Adam put his hands in the pocket of his wrinkled jeans while he trotted around a bug-infested couch. He also noticed rats scampering around on the floor. They nibbled on what little they can scavenge. That is also another thing he noticed, his clothes. He wasn’t wearing the orange, wrinkled up jump suit he wore in prison; he bared his vintage wrinkled, blue jeans, his favorite black t-shirt, plus his size 12 boots. As he happily gazed at his clothes, he started to notice something else; the clothes he had on were the clothes he wore the night he killed the boy. Adam didn’t make too much of it.

“The house isn’t exactly first class status,” he stated as he looked at the dirty, rotting walls surrounding him, “but I do have to say that Hell does have a great taste in fashion.” He joked as he looked at the attire that was on him. “Come to think of it,” he pondered as he walked towards the ceiling fan, “I’ve had nightmares much worse than this.” He pulled the ceiling fan string, which released an avalanche of dust into the air surrounding him, which caused him to go into a sneezing frenzy.

“Nice to know that,” Adam said, trying to conquer his sneezing, “allergies still exist in Hell.” He stepped out of the angry swarm of the dust-invaded space.

As Adam tried to catch his breath, an old dialing telephone, which Adam hadn’t noticed before, next to the couch, began ringing. He walked over to the phone, covering his face from the still-floating dust, then picked it up.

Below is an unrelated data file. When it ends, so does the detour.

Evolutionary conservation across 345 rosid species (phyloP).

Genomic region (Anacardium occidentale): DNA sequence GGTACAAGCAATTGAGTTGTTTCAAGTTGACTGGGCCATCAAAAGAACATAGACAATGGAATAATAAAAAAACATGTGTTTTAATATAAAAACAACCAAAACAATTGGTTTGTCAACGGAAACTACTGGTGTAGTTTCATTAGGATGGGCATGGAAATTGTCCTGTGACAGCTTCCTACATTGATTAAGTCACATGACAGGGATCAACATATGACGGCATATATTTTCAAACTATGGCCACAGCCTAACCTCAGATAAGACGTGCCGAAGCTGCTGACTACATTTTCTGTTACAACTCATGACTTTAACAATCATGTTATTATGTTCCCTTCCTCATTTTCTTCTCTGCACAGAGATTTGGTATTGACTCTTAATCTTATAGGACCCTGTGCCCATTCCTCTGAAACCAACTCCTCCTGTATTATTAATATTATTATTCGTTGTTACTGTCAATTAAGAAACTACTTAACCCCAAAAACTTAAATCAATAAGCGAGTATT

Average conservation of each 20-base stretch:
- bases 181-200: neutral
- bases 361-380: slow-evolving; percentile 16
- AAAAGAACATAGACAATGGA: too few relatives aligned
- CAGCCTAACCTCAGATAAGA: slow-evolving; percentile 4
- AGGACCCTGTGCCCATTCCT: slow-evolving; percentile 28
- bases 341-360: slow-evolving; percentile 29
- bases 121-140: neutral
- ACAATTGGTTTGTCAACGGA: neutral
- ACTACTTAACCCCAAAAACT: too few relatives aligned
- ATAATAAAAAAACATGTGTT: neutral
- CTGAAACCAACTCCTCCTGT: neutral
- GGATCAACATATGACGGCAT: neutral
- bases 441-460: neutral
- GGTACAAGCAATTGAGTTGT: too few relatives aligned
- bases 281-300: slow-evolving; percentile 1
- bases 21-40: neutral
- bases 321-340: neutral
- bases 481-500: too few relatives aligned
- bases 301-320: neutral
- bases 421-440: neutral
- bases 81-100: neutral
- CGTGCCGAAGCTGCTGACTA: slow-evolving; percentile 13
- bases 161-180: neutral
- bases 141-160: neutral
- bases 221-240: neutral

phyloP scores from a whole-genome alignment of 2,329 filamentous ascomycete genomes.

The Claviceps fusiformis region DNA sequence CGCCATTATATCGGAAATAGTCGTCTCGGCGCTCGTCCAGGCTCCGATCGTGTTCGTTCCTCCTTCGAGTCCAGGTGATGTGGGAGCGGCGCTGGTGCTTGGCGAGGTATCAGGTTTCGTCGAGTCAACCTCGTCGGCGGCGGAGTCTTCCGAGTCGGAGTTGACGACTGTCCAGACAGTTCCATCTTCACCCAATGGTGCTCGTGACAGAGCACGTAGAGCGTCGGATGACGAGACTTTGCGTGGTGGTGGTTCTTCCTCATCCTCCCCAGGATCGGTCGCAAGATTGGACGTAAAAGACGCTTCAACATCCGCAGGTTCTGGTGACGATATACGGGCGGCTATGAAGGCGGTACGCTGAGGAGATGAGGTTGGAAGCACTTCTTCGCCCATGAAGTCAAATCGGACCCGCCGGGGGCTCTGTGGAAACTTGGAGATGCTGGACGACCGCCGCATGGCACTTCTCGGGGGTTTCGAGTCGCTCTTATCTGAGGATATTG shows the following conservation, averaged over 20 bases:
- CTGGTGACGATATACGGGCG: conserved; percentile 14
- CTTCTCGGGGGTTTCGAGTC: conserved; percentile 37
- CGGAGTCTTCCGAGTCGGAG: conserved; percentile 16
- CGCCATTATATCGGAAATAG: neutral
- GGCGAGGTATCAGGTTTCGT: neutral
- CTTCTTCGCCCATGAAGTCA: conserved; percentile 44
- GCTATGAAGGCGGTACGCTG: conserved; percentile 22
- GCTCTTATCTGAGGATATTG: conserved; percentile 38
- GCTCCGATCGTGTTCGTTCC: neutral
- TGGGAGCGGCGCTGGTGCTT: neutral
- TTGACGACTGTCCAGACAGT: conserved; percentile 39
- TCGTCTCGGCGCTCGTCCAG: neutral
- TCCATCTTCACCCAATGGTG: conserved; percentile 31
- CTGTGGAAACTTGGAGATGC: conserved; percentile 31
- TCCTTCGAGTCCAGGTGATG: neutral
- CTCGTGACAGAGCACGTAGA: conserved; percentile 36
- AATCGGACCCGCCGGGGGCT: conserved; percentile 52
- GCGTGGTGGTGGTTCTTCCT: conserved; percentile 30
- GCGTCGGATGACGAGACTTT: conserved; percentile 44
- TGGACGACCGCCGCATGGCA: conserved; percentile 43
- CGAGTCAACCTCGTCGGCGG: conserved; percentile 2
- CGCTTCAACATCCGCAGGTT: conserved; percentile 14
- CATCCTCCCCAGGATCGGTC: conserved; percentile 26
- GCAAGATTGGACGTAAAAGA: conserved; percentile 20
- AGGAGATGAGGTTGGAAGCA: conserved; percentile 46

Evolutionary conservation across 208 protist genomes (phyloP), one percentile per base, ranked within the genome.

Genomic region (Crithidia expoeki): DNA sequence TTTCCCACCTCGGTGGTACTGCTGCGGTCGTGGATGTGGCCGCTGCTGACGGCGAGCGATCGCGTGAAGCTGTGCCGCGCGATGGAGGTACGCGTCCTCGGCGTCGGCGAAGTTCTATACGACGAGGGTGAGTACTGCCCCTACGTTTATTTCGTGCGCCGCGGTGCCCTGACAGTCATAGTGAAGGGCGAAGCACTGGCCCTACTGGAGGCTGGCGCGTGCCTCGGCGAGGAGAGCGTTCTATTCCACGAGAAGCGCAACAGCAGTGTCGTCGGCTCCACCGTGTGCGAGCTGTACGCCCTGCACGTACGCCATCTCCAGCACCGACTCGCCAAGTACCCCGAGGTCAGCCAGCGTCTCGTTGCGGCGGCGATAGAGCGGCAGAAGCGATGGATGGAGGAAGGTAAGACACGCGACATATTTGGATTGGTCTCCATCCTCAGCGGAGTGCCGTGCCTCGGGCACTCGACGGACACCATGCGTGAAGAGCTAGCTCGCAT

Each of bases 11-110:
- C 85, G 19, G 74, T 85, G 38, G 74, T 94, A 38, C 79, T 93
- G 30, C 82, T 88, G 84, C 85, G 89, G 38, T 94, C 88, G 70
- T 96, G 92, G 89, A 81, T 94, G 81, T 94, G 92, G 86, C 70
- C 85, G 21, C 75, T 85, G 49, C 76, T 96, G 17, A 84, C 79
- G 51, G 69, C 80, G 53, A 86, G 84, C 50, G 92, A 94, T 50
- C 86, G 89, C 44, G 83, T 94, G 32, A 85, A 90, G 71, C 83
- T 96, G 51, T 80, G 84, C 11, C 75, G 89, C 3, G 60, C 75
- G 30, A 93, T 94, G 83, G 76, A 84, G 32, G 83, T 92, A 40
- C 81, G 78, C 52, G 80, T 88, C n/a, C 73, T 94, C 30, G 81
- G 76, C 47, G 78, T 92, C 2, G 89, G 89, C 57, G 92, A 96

“Bless you,” a deep, guttural voice murmured before the caller hung up.

Adam slowly placed the phone back on the rack. He slowly stepped away from the telephone, still staring at it with unease. A loud, bloodcurdling crash went off behind Adam. He quickly turned around—simultaneously, slowly retreating from where the sound had came from. He felt the hairs on the back of his neck slowly begin to rise. Each step he took, he tried to make the least amount of noise. Unfortunately, every step he took, the floor would creak louder.

His heart began to speed up again, following his sweat showering his face. Hyperbolic thoughts of paranoia bombarded his mind, causing him to stop retreating. Is it the devil that lies beyond those doors? Who they are or what they wanted from him, he does not know. He does know, however, that he does not want to stay here any longer. Right before Adam could take another step back, he hears a footstep in the near distance, then another, followed by another. He could not take this any longer.

He started to retreat once again, gradually increasing speed between steps. At last, he decided to make a run for, what seemed like, the front door. But before he could open the door, he decided to look out the window first to see what was beyond these walls. More footsteps can be heard advancing towards him. He rushed to the window, moving the curtains to see what lied ahead. What he saw was no outside, no escape, just another room.